“What if you want to go back to the old … ‘pair of pants?’” Tilestone said, his voice for once not being forced out at the top of his lungs.

“What’s the point in wanting that? Every day that’s gone is gone. Iceberg and I can’t be like we used to be, because we’re different now.”

Paulie had his own regrets about growing up and losing his childhood, and losing the Iceberg he used to know. He missed those days when Iceberg seemed like the smartest person in the world—unquestionable, and worthy of god-like admiration. Now Paulie was learning what it meant to support Iceberg not as his subordinate but as his equal—it was like being a beam holding up only one floor of a mansion, always trying to guess what side of the house the building would come down on. The young mechanic felt helpless most days, a stranger to even Iceberg’s innermost thoughts, and yet he felt the thrill and discovery of slowly learning how to help. It was like tending to a ship with skin instead of metal plates.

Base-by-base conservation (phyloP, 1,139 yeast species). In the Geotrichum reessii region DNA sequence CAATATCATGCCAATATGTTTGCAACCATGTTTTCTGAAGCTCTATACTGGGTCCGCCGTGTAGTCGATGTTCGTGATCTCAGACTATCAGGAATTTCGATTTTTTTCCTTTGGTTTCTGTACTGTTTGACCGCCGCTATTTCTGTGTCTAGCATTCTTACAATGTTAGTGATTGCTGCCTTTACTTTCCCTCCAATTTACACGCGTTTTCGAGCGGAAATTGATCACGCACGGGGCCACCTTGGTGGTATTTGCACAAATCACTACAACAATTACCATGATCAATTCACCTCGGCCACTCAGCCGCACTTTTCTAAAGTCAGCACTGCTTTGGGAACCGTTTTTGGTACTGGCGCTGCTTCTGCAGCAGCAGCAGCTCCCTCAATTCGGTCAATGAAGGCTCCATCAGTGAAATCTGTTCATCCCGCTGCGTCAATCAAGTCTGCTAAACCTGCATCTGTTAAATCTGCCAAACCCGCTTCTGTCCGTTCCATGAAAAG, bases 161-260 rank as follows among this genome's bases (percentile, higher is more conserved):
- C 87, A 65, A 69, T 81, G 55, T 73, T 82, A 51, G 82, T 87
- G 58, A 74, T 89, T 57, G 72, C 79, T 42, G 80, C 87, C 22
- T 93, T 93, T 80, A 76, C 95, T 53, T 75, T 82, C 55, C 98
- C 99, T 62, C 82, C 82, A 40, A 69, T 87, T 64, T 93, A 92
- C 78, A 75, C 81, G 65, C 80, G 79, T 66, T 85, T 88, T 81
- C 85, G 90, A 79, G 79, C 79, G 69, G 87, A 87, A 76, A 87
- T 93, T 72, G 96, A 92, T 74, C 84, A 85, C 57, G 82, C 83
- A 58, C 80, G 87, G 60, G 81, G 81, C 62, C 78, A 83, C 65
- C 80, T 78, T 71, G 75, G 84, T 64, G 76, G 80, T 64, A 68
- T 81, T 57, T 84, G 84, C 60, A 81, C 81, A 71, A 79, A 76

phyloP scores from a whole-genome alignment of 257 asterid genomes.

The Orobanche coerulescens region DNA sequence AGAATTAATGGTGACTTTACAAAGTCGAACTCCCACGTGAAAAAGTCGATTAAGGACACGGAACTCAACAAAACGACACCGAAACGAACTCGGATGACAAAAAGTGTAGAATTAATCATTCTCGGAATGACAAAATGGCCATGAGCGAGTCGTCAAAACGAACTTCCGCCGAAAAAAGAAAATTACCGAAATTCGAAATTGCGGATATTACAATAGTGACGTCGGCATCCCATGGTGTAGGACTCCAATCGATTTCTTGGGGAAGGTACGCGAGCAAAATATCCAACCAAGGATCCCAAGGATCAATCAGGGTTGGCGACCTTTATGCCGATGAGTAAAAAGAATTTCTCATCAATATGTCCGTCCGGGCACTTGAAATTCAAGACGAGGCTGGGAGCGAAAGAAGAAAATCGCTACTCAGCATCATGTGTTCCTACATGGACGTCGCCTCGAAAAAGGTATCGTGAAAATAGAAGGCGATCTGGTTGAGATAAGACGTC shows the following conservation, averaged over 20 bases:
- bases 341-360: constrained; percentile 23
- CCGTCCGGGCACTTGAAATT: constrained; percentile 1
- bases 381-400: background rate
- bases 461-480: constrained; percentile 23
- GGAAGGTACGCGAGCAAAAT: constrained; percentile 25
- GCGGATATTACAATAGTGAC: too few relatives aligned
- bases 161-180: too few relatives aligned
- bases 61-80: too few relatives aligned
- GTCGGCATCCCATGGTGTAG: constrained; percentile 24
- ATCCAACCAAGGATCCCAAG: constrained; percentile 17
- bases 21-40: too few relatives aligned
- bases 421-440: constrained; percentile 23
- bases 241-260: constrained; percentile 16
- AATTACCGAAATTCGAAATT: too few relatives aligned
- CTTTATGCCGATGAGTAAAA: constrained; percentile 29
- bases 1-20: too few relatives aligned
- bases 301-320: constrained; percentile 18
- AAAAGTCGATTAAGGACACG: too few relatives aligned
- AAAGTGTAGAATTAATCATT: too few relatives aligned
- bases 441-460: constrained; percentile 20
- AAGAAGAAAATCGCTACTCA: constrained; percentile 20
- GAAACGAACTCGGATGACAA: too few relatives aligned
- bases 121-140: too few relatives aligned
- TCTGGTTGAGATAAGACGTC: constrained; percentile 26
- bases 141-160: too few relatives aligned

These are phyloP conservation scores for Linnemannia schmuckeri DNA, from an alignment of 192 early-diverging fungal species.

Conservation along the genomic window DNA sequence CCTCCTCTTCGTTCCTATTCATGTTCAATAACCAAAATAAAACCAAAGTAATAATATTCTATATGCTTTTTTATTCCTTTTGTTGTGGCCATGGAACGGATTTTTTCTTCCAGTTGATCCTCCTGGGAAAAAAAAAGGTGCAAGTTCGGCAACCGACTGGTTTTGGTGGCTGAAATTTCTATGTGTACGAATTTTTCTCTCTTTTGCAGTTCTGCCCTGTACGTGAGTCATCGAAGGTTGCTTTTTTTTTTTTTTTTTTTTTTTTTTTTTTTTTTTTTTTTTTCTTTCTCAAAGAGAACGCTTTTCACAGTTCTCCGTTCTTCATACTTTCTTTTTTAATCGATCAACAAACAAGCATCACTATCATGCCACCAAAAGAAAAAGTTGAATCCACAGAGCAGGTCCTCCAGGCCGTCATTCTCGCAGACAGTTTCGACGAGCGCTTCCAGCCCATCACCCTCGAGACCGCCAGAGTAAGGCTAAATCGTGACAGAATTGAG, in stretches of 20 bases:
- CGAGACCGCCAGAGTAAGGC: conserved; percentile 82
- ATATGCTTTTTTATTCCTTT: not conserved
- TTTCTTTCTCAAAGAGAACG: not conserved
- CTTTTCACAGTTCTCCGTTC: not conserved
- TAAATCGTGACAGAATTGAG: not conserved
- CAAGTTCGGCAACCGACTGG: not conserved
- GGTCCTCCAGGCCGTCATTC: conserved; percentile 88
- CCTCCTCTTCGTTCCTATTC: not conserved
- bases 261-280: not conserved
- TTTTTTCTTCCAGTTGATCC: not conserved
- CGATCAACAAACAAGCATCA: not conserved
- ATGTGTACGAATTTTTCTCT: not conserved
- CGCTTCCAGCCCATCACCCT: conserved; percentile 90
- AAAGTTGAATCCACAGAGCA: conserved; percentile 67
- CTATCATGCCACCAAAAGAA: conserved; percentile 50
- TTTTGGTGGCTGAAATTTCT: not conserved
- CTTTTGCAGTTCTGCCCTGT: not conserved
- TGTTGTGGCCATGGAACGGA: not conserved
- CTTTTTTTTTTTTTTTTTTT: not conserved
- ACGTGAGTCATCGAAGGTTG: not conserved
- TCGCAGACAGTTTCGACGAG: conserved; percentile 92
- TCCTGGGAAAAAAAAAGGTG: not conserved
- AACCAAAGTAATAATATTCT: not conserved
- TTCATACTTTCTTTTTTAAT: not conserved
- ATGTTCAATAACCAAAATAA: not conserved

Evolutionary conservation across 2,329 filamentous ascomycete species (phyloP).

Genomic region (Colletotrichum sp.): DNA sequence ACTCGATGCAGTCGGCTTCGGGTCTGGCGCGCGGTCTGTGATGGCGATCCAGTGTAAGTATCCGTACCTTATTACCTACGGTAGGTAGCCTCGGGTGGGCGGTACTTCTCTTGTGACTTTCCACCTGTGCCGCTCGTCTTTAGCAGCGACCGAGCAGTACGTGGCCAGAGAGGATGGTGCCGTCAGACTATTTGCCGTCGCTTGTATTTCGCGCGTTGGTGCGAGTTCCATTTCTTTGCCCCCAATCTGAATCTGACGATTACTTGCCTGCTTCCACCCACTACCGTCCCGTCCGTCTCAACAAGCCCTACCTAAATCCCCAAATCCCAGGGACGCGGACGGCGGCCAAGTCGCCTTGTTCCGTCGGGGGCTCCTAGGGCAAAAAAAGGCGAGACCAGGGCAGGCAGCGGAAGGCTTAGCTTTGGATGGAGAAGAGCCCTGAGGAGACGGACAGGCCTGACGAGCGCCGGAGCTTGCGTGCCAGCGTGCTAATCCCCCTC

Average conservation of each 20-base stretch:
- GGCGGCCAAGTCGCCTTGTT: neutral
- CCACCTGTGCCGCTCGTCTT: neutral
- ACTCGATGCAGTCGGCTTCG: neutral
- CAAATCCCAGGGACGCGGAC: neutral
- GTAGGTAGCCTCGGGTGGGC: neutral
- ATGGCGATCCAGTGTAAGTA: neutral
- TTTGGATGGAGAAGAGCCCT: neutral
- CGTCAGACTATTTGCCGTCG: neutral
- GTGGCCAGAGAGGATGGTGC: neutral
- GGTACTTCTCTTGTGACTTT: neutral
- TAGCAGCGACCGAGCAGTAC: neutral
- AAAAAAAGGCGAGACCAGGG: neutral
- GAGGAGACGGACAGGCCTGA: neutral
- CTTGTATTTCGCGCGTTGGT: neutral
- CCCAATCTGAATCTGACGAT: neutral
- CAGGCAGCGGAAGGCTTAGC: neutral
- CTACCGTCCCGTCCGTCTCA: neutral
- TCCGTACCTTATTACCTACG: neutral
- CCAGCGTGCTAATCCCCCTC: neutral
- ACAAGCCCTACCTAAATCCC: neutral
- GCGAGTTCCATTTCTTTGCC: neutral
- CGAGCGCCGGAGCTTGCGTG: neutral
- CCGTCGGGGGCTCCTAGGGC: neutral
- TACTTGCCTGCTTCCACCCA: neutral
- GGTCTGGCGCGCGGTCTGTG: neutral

“I guess you can say,” he picked up after a long pause, “because we spent so much time together, got close enough in just the right way … calling ourselves ‘lovers’ was the only way we could fit together.”

He focused on his friends’ faces and found a small light of recognition shining in the depths of their souls. They’d never understand what it meant to be in a relationship with a man, let alone a mentor. But it was enough that they asked—nobody else would’ve asked, and even if they all three didn’t really care that much, somebody had to take the issue seriously.

“So then,” Tilestone added coyly with a raucous laugh, “how do you deal with him being a man?”

Paulie’s laughter echoed his friend’s as he brushed off the question and the further unease it brought by saying, “That’s a story for another day.”